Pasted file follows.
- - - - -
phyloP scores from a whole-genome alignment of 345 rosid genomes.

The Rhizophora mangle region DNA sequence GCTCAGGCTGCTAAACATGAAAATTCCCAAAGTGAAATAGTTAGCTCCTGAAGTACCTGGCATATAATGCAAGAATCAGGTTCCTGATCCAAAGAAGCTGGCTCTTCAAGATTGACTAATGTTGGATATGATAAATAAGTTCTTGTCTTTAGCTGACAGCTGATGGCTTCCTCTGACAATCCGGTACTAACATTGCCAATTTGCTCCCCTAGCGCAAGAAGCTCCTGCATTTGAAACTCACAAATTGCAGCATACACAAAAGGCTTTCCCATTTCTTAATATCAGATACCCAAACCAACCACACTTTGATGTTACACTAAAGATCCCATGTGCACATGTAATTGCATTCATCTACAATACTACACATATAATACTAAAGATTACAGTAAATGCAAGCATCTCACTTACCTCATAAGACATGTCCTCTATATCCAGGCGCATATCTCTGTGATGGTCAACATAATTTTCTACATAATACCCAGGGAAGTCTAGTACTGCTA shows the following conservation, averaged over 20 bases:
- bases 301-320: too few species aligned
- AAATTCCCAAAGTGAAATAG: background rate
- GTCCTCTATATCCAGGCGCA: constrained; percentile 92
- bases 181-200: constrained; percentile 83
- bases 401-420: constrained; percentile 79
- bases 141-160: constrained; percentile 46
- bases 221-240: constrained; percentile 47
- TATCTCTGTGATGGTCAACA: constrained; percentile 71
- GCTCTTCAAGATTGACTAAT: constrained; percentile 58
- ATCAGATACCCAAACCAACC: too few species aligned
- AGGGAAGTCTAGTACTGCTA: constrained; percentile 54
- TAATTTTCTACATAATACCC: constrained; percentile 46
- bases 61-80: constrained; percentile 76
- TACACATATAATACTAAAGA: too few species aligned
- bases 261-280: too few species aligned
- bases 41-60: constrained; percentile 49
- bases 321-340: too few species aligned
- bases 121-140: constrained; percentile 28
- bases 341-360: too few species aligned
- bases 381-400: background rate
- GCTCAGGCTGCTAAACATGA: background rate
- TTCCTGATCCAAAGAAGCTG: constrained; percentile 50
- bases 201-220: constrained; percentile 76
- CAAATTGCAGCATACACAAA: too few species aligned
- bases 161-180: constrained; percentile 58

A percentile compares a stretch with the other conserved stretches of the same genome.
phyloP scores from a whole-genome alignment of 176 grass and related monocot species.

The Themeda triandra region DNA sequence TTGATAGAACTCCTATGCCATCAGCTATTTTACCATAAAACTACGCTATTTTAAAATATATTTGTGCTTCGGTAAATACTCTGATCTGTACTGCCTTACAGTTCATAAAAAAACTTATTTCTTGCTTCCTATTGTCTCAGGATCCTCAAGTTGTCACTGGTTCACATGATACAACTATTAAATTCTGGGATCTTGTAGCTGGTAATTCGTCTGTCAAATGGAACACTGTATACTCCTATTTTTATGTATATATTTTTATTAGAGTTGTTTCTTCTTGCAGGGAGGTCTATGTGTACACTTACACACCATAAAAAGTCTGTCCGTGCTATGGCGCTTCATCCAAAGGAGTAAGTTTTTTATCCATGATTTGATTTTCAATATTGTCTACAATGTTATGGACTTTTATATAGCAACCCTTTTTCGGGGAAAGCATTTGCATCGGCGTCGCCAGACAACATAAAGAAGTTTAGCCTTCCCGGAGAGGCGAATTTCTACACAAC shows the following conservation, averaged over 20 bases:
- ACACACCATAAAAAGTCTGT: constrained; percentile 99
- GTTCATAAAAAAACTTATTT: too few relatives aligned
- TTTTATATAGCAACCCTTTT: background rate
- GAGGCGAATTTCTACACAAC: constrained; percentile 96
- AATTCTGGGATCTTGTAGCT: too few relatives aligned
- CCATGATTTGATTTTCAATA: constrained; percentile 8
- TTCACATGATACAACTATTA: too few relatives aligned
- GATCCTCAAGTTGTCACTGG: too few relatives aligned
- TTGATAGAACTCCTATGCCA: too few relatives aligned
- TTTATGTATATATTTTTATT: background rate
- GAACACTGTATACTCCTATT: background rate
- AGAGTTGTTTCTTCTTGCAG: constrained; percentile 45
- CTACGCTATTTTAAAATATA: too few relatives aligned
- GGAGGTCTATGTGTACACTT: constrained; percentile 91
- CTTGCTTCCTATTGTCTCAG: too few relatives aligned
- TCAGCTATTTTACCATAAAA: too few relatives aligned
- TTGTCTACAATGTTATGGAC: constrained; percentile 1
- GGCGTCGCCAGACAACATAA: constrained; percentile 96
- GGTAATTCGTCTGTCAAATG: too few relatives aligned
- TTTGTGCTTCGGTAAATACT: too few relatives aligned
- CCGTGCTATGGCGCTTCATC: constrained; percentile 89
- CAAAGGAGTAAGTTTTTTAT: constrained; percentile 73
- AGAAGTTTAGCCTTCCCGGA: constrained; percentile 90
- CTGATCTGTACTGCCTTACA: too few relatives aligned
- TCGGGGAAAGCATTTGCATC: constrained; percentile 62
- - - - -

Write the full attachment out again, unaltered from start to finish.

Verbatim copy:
phyloP scores from a whole-genome alignment of 345 rosid genomes.

The Rhizophora mangle region DNA sequence GCTCAGGCTGCTAAACATGAAAATTCCCAAAGTGAAATAGTTAGCTCCTGAAGTACCTGGCATATAATGCAAGAATCAGGTTCCTGATCCAAAGAAGCTGGCTCTTCAAGATTGACTAATGTTGGATATGATAAATAAGTTCTTGTCTTTAGCTGACAGCTGATGGCTTCCTCTGACAATCCGGTACTAACATTGCCAATTTGCTCCCCTAGCGCAAGAAGCTCCTGCATTTGAAACTCACAAATTGCAGCATACACAAAAGGCTTTCCCATTTCTTAATATCAGATACCCAAACCAACCACACTTTGATGTTACACTAAAGATCCCATGTGCACATGTAATTGCATTCATCTACAATACTACACATATAATACTAAAGATTACAGTAAATGCAAGCATCTCACTTACCTCATAAGACATGTCCTCTATATCCAGGCGCATATCTCTGTGATGGTCAACATAATTTTCTACATAATACCCAGGGAAGTCTAGTACTGCTA shows the following conservation, averaged over 20 bases:
- bases 301-320: too few species aligned
- AAATTCCCAAAGTGAAATAG: background rate
- GTCCTCTATATCCAGGCGCA: constrained; percentile 92
- bases 181-200: constrained; percentile 83
- bases 401-420: constrained; percentile 79
- bases 141-160: constrained; percentile 46
- bases 221-240: constrained; percentile 47
- TATCTCTGTGATGGTCAACA: constrained; percentile 71
- GCTCTTCAAGATTGACTAAT: constrained; percentile 58
- ATCAGATACCCAAACCAACC: too few species aligned
- AGGGAAGTCTAGTACTGCTA: constrained; percentile 54
- TAATTTTCTACATAATACCC: constrained; percentile 46
- bases 61-80: constrained; percentile 76
- TACACATATAATACTAAAGA: too few species aligned
- bases 261-280: too few species aligned
- bases 41-60: constrained; percentile 49
- bases 321-340: too few species aligned
- bases 121-140: constrained; percentile 28
- bases 341-360: too few species aligned
- bases 381-400: background rate
- GCTCAGGCTGCTAAACATGA: background rate
- TTCCTGATCCAAAGAAGCTG: constrained; percentile 50
- bases 201-220: constrained; percentile 76
- CAAATTGCAGCATACACAAA: too few species aligned
- bases 161-180: constrained; percentile 58

A percentile compares a stretch with the other conserved stretches of the same genome.
phyloP scores from a whole-genome alignment of 176 grass and related monocot species.

The Themeda triandra region DNA sequence TTGATAGAACTCCTATGCCATCAGCTATTTTACCATAAAACTACGCTATTTTAAAATATATTTGTGCTTCGGTAAATACTCTGATCTGTACTGCCTTACAGTTCATAAAAAAACTTATTTCTTGCTTCCTATTGTCTCAGGATCCTCAAGTTGTCACTGGTTCACATGATACAACTATTAAATTCTGGGATCTTGTAGCTGGTAATTCGTCTGTCAAATGGAACACTGTATACTCCTATTTTTATGTATATATTTTTATTAGAGTTGTTTCTTCTTGCAGGGAGGTCTATGTGTACACTTACACACCATAAAAAGTCTGTCCGTGCTATGGCGCTTCATCCAAAGGAGTAAGTTTTTTATCCATGATTTGATTTTCAATATTGTCTACAATGTTATGGACTTTTATATAGCAACCCTTTTTCGGGGAAAGCATTTGCATCGGCGTCGCCAGACAACATAAAGAAGTTTAGCCTTCCCGGAGAGGCGAATTTCTACACAAC shows the following conservation, averaged over 20 bases:
- ACACACCATAAAAAGTCTGT: constrained; percentile 99
- GTTCATAAAAAAACTTATTT: too few relatives aligned
- TTTTATATAGCAACCCTTTT: background rate
- GAGGCGAATTTCTACACAAC: constrained; percentile 96
- AATTCTGGGATCTTGTAGCT: too few relatives aligned
- CCATGATTTGATTTTCAATA: constrained; percentile 8
- TTCACATGATACAACTATTA: too few relatives aligned
- GATCCTCAAGTTGTCACTGG: too few relatives aligned
- TTGATAGAACTCCTATGCCA: too few relatives aligned
- TTTATGTATATATTTTTATT: background rate
- GAACACTGTATACTCCTATT: background rate
- AGAGTTGTTTCTTCTTGCAG: constrained; percentile 45
- CTACGCTATTTTAAAATATA: too few relatives aligned
- GGAGGTCTATGTGTACACTT: constrained; percentile 91
- CTTGCTTCCTATTGTCTCAG: too few relatives aligned
- TCAGCTATTTTACCATAAAA: too few relatives aligned
- TTGTCTACAATGTTATGGAC: constrained; percentile 1
- GGCGTCGCCAGACAACATAA: constrained; percentile 96
- GGTAATTCGTCTGTCAAATG: too few relatives aligned
- TTTGTGCTTCGGTAAATACT: too few relatives aligned
- CCGTGCTATGGCGCTTCATC: constrained; percentile 89
- CAAAGGAGTAAGTTTTTTAT: constrained; percentile 73
- AGAAGTTTAGCCTTCCCGGA: constrained; percentile 90
- CTGATCTGTACTGCCTTACA: too few relatives aligned
- TCGGGGAAAGCATTTGCATC: constrained; percentile 62